Bi-Erasure in Media and Academia

L. Mutton

This research is broken into two distinct sections which attempt to take on the topic of bierasure in two different spheres: academia and the media. The first section includes a critical literature review of queer theory looking at the absence of bisexuality throughout the history of queer theory since Teresa De Lauretis coined the term in the 1990s. The research looks at the gaps left in queer theory through bisexuality’s exclusion and it is argued that while queer theory’s goal may be to destabilize traditional binaries around sexuality found in North American society a homosexual-heterosexual dichotomy is actually reinforced.

The second part of this research analyzes the representation of, and lack of, bisexuality within the media, focusing primarily on film and television representations. This is an attempt to show how the absence of bisexuality transcends fields from heavily theoretical academia to the mass media consumed by society. The research found that when bisexual characters were portrayed they were often not labeled as such or were seen as someone the protagonist could not always trust. The research also explores how negative representation of bisexuality in the media affects people who are bisexual, since studies have shown that these negative portrayals can have consequences for the mental health of people who are bisexual. Negative portrayals in the media have also been found to give non-bisexual people negative perceptions of those who do identify as bisexual. As well as the effects that negative representation in the media there is also a brief comparison of the representation of male and female bisexuality in the media, as the two often receive different negative treatments.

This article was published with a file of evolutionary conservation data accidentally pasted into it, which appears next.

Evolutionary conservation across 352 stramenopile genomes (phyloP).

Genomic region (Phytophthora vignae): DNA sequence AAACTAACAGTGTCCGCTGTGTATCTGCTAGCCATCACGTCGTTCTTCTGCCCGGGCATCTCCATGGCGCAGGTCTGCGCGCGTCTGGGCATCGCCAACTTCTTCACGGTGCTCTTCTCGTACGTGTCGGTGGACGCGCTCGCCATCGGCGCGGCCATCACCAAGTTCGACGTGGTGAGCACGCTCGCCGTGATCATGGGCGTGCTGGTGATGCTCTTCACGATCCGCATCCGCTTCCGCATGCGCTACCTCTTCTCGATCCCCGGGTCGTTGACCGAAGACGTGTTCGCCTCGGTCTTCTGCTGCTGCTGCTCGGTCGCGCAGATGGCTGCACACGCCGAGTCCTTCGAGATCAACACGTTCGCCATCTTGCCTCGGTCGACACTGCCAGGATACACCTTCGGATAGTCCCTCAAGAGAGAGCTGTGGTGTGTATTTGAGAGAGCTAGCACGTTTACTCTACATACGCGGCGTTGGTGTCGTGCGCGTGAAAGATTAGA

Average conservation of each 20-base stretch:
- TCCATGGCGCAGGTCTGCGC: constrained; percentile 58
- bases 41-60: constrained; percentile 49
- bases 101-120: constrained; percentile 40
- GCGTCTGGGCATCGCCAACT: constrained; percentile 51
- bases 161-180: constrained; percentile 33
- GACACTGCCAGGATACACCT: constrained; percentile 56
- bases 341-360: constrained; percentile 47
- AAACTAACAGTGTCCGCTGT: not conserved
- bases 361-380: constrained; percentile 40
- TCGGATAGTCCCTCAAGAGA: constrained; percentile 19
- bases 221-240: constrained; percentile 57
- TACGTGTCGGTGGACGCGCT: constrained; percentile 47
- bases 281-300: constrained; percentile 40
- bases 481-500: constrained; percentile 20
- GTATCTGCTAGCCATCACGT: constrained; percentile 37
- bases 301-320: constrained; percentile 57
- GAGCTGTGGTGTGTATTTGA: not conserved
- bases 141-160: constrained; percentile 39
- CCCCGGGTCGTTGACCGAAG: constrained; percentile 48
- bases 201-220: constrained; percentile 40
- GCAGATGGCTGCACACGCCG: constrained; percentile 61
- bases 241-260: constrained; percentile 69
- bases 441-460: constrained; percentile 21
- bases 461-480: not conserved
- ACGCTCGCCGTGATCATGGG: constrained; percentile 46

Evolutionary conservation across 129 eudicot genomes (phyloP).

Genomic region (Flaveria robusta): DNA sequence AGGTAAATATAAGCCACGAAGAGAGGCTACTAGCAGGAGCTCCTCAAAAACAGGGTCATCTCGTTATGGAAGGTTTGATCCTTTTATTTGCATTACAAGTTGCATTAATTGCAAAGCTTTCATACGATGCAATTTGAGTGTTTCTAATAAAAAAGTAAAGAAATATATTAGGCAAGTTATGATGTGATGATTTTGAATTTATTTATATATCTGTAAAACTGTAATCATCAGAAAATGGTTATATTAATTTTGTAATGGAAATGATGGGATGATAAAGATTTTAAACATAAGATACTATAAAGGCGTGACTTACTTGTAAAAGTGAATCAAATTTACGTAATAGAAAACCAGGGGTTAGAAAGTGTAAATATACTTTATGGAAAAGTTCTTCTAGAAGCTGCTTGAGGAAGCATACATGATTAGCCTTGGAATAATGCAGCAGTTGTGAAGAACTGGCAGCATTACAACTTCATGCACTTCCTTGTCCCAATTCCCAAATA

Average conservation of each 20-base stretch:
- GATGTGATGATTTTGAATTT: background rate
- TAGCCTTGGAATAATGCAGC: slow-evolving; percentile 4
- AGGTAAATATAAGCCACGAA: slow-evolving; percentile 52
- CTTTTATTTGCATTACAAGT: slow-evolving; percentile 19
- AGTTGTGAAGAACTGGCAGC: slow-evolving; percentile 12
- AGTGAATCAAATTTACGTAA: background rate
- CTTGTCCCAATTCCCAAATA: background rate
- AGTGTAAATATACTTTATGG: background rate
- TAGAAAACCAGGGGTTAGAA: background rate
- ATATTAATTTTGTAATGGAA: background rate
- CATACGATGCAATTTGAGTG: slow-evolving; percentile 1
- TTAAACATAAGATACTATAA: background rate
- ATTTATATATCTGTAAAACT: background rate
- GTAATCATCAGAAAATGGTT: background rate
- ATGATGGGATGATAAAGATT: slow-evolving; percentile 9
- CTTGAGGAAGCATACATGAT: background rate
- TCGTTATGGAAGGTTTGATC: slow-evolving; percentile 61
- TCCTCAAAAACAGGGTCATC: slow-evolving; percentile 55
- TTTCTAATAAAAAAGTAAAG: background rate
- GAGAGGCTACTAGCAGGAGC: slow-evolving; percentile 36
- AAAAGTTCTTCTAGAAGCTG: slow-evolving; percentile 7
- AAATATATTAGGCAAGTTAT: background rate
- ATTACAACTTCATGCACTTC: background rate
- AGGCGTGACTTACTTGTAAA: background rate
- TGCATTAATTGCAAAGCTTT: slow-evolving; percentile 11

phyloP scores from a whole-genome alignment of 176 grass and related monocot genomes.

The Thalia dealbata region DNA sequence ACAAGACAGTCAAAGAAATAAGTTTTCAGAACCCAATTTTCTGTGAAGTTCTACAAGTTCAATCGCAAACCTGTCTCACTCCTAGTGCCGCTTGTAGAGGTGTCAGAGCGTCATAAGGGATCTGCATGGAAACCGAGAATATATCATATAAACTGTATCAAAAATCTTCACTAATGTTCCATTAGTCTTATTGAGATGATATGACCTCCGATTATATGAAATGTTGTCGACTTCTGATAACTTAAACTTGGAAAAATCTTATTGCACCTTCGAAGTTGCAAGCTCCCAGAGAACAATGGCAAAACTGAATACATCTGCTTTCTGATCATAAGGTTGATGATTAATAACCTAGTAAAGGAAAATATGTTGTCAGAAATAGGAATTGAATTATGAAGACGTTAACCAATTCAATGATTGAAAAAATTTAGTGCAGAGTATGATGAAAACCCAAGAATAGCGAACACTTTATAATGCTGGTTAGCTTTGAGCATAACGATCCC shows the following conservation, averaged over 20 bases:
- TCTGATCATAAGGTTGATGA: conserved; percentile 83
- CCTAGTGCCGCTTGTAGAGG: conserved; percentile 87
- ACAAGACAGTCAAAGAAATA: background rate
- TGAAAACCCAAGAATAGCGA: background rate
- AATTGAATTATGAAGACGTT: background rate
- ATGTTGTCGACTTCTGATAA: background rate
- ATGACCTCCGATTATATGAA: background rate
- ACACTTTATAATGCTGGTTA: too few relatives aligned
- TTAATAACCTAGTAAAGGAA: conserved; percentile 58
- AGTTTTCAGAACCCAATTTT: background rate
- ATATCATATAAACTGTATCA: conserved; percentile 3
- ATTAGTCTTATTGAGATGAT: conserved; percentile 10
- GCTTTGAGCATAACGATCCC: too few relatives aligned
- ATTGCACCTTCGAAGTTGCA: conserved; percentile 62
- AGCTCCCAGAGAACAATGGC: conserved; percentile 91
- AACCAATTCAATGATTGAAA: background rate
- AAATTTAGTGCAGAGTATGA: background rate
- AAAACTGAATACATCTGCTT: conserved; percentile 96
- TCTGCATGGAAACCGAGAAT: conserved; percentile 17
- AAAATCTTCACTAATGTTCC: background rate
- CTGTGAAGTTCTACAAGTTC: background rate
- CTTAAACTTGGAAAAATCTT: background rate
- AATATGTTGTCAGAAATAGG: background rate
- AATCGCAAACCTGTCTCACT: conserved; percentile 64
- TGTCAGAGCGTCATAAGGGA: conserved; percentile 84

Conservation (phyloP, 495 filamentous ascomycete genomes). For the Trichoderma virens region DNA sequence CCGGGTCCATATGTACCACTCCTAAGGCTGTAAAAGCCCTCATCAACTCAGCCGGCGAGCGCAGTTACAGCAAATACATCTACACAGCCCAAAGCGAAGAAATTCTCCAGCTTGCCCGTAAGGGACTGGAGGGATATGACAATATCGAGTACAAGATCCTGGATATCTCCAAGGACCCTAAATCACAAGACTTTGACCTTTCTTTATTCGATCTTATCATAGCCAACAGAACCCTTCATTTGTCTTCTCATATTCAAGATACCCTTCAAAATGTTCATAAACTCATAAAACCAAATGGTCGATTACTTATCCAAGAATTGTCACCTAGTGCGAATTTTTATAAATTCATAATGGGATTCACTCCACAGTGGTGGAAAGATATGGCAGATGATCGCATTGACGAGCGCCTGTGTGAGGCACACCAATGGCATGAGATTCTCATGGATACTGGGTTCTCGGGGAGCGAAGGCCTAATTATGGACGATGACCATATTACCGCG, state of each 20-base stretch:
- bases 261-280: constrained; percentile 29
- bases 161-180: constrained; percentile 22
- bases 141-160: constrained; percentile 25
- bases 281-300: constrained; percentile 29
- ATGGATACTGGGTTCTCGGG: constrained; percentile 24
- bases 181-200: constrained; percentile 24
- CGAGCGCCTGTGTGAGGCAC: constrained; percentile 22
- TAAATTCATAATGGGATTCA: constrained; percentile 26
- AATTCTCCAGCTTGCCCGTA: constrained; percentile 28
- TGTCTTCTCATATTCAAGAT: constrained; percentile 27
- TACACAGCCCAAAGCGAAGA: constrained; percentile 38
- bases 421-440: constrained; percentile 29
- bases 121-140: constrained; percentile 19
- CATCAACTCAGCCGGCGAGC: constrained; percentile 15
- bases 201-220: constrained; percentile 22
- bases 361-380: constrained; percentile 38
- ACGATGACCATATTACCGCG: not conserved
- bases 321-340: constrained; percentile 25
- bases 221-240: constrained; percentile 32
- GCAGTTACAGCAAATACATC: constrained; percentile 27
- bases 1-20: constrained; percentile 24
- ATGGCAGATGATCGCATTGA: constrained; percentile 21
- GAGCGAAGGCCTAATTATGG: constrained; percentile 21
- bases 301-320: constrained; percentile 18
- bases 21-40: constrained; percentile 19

This research is important since the exclusion of bisexuality from academic studies and literature, as well as the media, contributes to the marginalization and erasure of people who are bisexual and as such they face greater systemic and personal challenges as a result of their marginalization. Because of this it is important to take a critical view of queer theory and the media as well as to support the spread of accurate information on bisexuality in order to combat the gaps as well as the negative stereotypes that are pervasive throughout academia and mass media.

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